An independent review is under wayBMJ 2011; 343 doi: http://dx.doi.org/10.1136/bmj.d6843 (Published 25 October 2011) Cite this as: BMJ 2011;343:d6843
- Mike Richards, national clinical director for cancer and end of life care, Department of Health, London
Your letter raises several important issues. These include the current state of the evidence relating to the benefits and harms of breast screening; how this information is communicated to women in order to promote informed choice; and the process by which decisions on screening are made in this country, including my own role. I welcome this opportunity to discuss all these issues.
When I became national cancer director 12 years ago the NHS breast screening programme was one of the few aspects of cancer service delivery that was generally judged to be working well. Broad decisions on screening programmes were, and still are, taken by the independent UK National Screening Committee, which advises ministers in all four UK countries. In addition to this, ministers in England were, and still are, advised by the independent Advisory Committee on Breast Cancer Screening (ACBCS). This committee, with membership largely nominated by the appropriate professional bodies, provides advice on the effective running of the existing screening programme and on the evidence underpinning and presentation of information provided by the screening programme.
My role in screening has largely been to ensure that the NHS delivers on the government’s commitments, though I do of course provide my own opinion to ministers if requested. Progress on screening commitments is regularly discussed at the Department of Health’s Cancer Programme Board.
Over the past 12 years the NHS breast screening programme has, on the advice of the ACBCS, been improved and extended, firstly from age 50-64 years to 50-70 years (with each woman being routinely invited seven rather than five times in her life). A further extension, from 47-73 (with a total of nine invitations) is, on the advice of independent academics and with the support of the ACBCS, being introduced through randomisation. This is likely to be the largest randomised controlled trial ever undertaken in the world and will provide invaluable evidence on the benefits and harms of additional screening rounds.
Like you, I believe that screening programmes should be based on the best available evidence. This evidence is of two broad types. The first type is the randomised controlled trials on which the original decisions to introduce screening were made, which now have many additional years of follow-up. The second is a range of observational and case-control studies that have examined the effect of screening programmes in practice. The advice that ministers and I receive from the ACBCS is that breast screening saves lives and that the benefits considerably outweigh the harms. This advice is in line with the findings published in a monograph from the World Health Organization’s International Agency for Research on Cancer. This concluded that screening women aged 50-69 years old reduced mortality by 35%.1 On the basis of the experience of breast screening in England, the ACBCS estimated that for every 400 women screened regularly over a 10 year period, one woman fewer will die from breast cancer than had they not been screened.2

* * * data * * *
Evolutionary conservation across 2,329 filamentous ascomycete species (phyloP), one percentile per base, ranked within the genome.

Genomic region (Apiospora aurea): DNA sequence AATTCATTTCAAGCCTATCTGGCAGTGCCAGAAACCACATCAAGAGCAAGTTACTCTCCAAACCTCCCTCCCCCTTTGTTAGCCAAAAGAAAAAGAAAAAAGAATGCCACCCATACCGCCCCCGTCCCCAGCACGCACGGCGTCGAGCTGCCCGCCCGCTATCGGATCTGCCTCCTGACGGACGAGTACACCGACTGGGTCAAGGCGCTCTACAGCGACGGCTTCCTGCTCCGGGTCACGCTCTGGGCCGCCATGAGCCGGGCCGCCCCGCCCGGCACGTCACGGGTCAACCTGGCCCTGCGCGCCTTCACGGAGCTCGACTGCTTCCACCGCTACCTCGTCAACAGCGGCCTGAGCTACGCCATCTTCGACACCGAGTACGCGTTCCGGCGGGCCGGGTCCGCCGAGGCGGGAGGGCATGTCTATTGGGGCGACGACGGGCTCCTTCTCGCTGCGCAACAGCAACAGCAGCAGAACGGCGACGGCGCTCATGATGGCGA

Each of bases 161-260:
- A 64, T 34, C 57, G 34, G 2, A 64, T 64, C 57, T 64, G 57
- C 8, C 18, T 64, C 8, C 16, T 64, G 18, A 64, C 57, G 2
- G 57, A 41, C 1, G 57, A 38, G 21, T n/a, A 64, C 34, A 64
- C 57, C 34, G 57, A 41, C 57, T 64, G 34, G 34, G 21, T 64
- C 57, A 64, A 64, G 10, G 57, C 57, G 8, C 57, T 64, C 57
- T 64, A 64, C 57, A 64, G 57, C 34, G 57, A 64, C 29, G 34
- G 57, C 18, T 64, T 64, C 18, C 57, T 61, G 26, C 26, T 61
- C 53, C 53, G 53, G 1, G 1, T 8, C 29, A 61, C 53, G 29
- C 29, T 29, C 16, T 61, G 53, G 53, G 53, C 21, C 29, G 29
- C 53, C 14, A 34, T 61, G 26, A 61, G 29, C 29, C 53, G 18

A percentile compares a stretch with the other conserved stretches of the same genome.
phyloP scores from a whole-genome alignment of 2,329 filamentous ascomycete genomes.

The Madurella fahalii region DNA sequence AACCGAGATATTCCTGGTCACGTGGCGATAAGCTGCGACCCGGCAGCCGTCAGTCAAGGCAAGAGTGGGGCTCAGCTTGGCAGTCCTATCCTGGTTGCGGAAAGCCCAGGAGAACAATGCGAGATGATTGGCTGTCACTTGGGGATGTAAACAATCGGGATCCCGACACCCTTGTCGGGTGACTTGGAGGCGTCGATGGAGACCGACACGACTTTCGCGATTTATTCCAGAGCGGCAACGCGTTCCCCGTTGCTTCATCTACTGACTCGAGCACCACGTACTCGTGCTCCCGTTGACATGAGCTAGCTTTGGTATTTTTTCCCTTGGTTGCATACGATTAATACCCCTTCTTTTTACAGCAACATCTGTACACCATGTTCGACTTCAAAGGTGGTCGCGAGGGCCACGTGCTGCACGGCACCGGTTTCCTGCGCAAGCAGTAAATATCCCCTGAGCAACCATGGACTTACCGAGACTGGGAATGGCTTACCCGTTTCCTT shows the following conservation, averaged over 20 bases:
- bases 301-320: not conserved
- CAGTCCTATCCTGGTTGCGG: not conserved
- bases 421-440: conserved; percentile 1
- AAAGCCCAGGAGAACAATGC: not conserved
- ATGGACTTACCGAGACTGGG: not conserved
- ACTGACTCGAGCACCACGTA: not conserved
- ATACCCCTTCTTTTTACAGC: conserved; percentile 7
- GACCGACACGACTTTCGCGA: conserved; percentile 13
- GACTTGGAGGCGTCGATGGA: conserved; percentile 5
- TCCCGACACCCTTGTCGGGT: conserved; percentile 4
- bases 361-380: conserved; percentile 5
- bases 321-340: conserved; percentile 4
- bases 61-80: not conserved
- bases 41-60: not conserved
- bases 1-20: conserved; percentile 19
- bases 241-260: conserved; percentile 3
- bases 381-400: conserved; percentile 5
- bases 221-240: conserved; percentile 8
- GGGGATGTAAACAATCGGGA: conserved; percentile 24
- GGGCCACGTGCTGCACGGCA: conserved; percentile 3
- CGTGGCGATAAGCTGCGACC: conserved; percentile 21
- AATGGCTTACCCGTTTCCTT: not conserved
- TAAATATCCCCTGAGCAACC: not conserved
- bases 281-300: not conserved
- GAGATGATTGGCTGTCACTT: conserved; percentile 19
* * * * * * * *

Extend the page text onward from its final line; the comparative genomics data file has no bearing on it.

As with any medical intervention, screening has potential risks that must be carefully evaluated against the benefits. Work undertaken by eight leading international scientists calculated that the benefit of mammographic screening in terms of lives saved is greater than the harm in terms of overdiagnosis—concluding that an estimated 2-2.5 lives are saved for every overdiagnosed case of breast cancer.3 I am, however, well aware that a contrary view has been provided by the Cochrane collaboration.
I agree with you that the sheer weight of numbers supporting one side of an argument does not necessarily make it right. Nor, however, does the appellation of a Cochrane review necessarily mean that the views of the minority of experts are right either. However, I do believe that the ongoing controversy should, if at all possible, be resolved. Therefore some weeks ago I initiated the following actions.
1. An independent review of the research evidence (randomised controlled studies and observational studies) is being undertaken, led by myself and Harpal Kumar, chief executive at Cancer Research UK. We are seeking independent advisers for this review who have never previously published on the topic of breast cancer screening.
2. Once the independent review has concluded, evidence will be presented at a workshop hosted by Cancer Research UK to which experts from both sides of the argument will be invited.
3. A new process for developing written information for the public about each screening programme is being established on behalf of NHS cancer screening programmes. This will take account of current thinking on how to synthesise information on benefits and harms and how to present these so as to promote informed choice. An independent team is being commissioned to lead this work and will consult widely on the new process.
4. The breast screening leaflet will be one of the first products to be revised through this new process.
I hope this reassures you that I take the current controversy very seriously. I will do my best to achieve consensus on the evidence, though I realise this may not ultimately be possible. Should the independent review conclude that the balance of harms outweighs the benefits of breast screening, I will have no hesitation in referring the findings to the UK National Screening Committee and then ministers. You also have my assurance that I am fully committed to the public being given information in a format that they find acceptable and understandable and that enables them to make truly informed choices.
Cite this as: BMJ 2011;343:d6843